“There are actually some people who come in and their actual intent is to defraud you. You see some people come in, have a procedure doneand then they will leave and charge it back immediately. So it was like a scam. Then I will speak to other colleagues and we will find out that they do this to other practices. It is like the same person with the same name. They just go around Manhattan and that is what they do to get free filler and free Botox,” Dr. Jaliman said.

From dermatologists to dentist offices the problem is spreading. Just ask Stacy Makenvich DDS, of Brooklyn, New York. Dr. Makenvich can recall in late 2010 when a patient she did significant work on filed a chargeback four to five months later, basically charging back all of the treatments.

“When we called her up she said that her insurance didn’t cover all the treatments and that’s why she doesn’t want to pay for them”, Dr. Makenvich said.

Dr. Makenvich says patients need to be reminded that the use of funding a medical procedure by a credit card is a convenience.

“Credit card transactions are there for the convenience so you don’t have to carry around all of the cash. If someone makes a cash payment then they would have to physically try and get it back from you whereas I think the credit cards make it kind of really easy for patients to have buyer’s remorse or whatever it is for whatever reason to say well I don’t feel like paying my bill, “ Dr. Makenvich explained.

The magnitude of this problem is hard to overstate. Customer chargebacks cost retailers $11.8 billion in the U.S. last year, according to This figure includes charges for bank fees, credit card fees, loss of merchandise and loss of customer service agent time.

If you have never had a chargeback occur in your office count yourself lucky. But when, not if, it happens, here is what you can expect: According to Brian Manning a district manager of Allied Bancard in Indianapolis, Indiana, the merchant is notified by mail that there is a chargeback/dispute. The merchant then has 30 days to respond back to the notice. If the physician’s office is not at fault, then the office will only be responsible for the regular processing fees.

“If the chargeback goes in favor of the card holder the customer in another words or the patient, then the merchant is charged a charge back fee which can range from company to company. Typically there is a charge between$15 and $35 per occurrence. Most companies will only charge those if the merchant has a history of excessive chargebacks and they are getting charge backs every month. Then they will start charging that fee,” Manning said.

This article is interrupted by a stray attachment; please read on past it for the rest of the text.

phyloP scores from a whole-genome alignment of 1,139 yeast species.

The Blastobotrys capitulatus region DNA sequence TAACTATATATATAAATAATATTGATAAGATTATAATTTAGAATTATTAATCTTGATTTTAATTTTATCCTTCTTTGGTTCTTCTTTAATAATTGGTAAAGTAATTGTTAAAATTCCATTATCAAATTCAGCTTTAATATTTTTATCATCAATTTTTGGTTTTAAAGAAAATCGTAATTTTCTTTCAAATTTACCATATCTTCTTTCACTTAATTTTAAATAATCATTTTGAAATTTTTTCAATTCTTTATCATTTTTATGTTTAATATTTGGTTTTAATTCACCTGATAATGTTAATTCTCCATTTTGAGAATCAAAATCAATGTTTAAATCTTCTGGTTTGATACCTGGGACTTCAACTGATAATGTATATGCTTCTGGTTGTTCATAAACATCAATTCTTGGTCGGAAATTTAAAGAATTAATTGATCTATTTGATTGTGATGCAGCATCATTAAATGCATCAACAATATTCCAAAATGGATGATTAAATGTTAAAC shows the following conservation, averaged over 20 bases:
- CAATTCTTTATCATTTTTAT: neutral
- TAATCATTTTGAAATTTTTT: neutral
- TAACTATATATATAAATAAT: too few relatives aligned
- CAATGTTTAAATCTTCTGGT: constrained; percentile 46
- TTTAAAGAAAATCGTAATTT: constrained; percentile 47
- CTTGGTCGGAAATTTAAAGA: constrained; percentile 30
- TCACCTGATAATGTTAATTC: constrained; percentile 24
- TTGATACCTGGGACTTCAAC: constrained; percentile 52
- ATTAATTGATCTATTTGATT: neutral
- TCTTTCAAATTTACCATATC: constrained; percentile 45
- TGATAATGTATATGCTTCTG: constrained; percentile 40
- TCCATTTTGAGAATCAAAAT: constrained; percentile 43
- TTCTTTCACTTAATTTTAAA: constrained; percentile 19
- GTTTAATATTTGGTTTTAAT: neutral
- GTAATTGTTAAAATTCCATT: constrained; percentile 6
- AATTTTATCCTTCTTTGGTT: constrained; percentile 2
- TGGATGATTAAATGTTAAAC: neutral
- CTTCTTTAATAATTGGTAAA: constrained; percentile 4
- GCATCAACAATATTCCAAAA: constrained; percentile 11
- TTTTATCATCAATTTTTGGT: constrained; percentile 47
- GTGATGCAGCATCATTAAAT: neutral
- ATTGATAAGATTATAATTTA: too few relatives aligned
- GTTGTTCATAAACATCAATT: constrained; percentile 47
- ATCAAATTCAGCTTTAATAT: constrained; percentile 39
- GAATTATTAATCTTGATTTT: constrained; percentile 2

If you think you’re losing big money to credit card chargebacks, the banking industry is cutting their losses left and right, just to avoid hassle of finding out who is truly responsible. Manning says for every thousand dollars that is being spent on credit cards one hundred of it is subject to chargeback disputes.

“For something that is small a $50, $25, $100 transaction a merchant company is not going to put a whole lot of effort in going after it, disputing that and paying legal fees. If it is a charge exceeding a couple thousand dollars then they are going to start to pay some attention to it especially because there is a possibility that that merchant could have additional chargebacks,” Manning reports.

Those abusing the system need to be aware that the credit card companies are watching. Manning says there is a TMA (Terminated Merchant Account) list which people can be added to. It can be nearly impossible for a consumer to get another credit card once his or her name has been added to the TMA list.

Thankfully there are some things a physician can do to protect him or herself against improper chargebacks.

Makenvich has learned a few tricks of the trade over the past decade too. She has her patients sign a financial agreement, so if they file a charge back they will also be responsible for a $200.00 charge back fee.

A binding financial agreement has been designed by the company Medical Justice. While the form is proprietary it covers the following: